Friday, 11 September 2015

Legal Numbers

This is Part I of a three part blog post:

Numbers. You wouldn’t think that we lawyers have much to do with them. You’d be surprised. As an Indian lawyer, I can safely say there is a string of numbers drilled so deep into my brain, I couldn’t forget them if I tried. They are an odd jumble of facts and figures. Sometimes they are years, for instance 1872 – the year the Indian Contract Act came into existence. Here and there, they are section numbers, such as 300 – the provision under the Indian Penal Code that defines the offense of murder. Yet other times they are a number of judges, for example 13 – the largest ever bench of judges constituted by the Supreme Court of India to hear the landmark case of Kesavananda Bharati v. State of Kerala[1]. But all of these numbers pale in comparison to a certain string, which takes pride of place in our legal system – 14, 19, 21 and 32.

Let me give you some background and do a quick translation from legalese. The most fundamental governing document which lays down the supreme law of our land is a lengthy text we call the Constitution. The Constitution of India does a whole bunch of things –it provides for us to have a parliamentary form of government, it establishes the structures, functions, powers and procedures of the government and its bodies and very importantly, it defines the fundamental rights and duties of the citizens. The Constitution of India is a heap of numbers in itself. It is made up of 448 articles (labelled 1-395) in 25 parts (labelled 1-22), 12 schedules, 5 appendices and 98 amendments.

Coming back to that string of numbers I mentioned a paragraph ago – 14, 19, 21 and 32. These are fundamental rights, specifically some of the most vital of fundamental rights that are guaranteed to us citizens by the constitution. Article 14 gives us the right to equality, Article 19 provides us the right to freedom and Article 21 ensures right to life and personal liberty.  There are other fundamental rights as well – covering the right against exploitation, the right to freedom of religion and cultural and educational rights of minority communities. As for Article 32, it is a legal behemoth, the mother of them all. It was this article that Dr. B.R. Ambedkar referred to as the “the very soul of the constitution and the very heart of it”. When the chief architect of the constitution says this, you know you’re dealing with a big one.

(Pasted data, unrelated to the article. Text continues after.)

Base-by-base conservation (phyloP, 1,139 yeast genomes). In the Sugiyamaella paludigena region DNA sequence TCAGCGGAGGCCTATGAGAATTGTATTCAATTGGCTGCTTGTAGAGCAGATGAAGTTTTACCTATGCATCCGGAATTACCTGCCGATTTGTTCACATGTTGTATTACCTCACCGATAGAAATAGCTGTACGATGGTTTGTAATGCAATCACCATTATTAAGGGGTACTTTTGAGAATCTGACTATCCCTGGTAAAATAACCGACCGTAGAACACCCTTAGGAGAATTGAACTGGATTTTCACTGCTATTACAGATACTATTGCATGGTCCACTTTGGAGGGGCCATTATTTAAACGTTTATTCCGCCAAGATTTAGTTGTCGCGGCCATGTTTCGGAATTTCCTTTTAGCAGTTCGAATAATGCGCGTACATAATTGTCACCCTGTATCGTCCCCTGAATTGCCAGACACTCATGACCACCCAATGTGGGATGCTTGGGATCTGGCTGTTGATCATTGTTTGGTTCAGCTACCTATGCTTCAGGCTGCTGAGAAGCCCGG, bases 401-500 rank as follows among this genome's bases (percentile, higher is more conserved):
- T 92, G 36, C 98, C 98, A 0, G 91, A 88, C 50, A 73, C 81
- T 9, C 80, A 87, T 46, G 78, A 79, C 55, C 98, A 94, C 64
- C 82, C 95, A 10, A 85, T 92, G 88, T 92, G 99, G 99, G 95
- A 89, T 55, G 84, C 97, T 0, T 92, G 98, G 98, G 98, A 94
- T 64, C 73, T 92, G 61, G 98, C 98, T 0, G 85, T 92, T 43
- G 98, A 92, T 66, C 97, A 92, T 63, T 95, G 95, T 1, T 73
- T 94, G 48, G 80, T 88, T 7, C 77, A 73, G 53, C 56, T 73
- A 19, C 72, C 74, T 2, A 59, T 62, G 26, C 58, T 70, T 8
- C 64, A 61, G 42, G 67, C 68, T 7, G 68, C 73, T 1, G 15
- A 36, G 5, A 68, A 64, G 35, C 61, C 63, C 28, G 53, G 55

So what does Article 32 confer on us? It provides the right to constitutional remedies. Basically, it is this article that empowers the citizens to approach a court of law in case any of their other fundamental rights are violated. Article 32 is a tree of life of sorts for the other fundamental rights, meaning without the right to constitutional remedies, none of the other fundamental rights are enforceable.

When a person approaches a court claiming his or her fundamental rights have been violated, if the court finds that the fundamental right has been breached, they can issue an order to enforce the right. This order, which is issued by the Supreme Court under Article 32 and the High Courts under Article 226 of our constitution, is called a writ.

While that brings us to the end of our brief constitutional lesson for today, we are nowhere close to done with writs. We’ve found a fair number of writs in our database, and trying to analyse them has been a loopy ride to say the least. In next week’s post I’ll be breaking down the different kinds of writs and showing you some writ related data that we have in the DAKSH database.

See you then!







[1] AIR 1973 SC 1461

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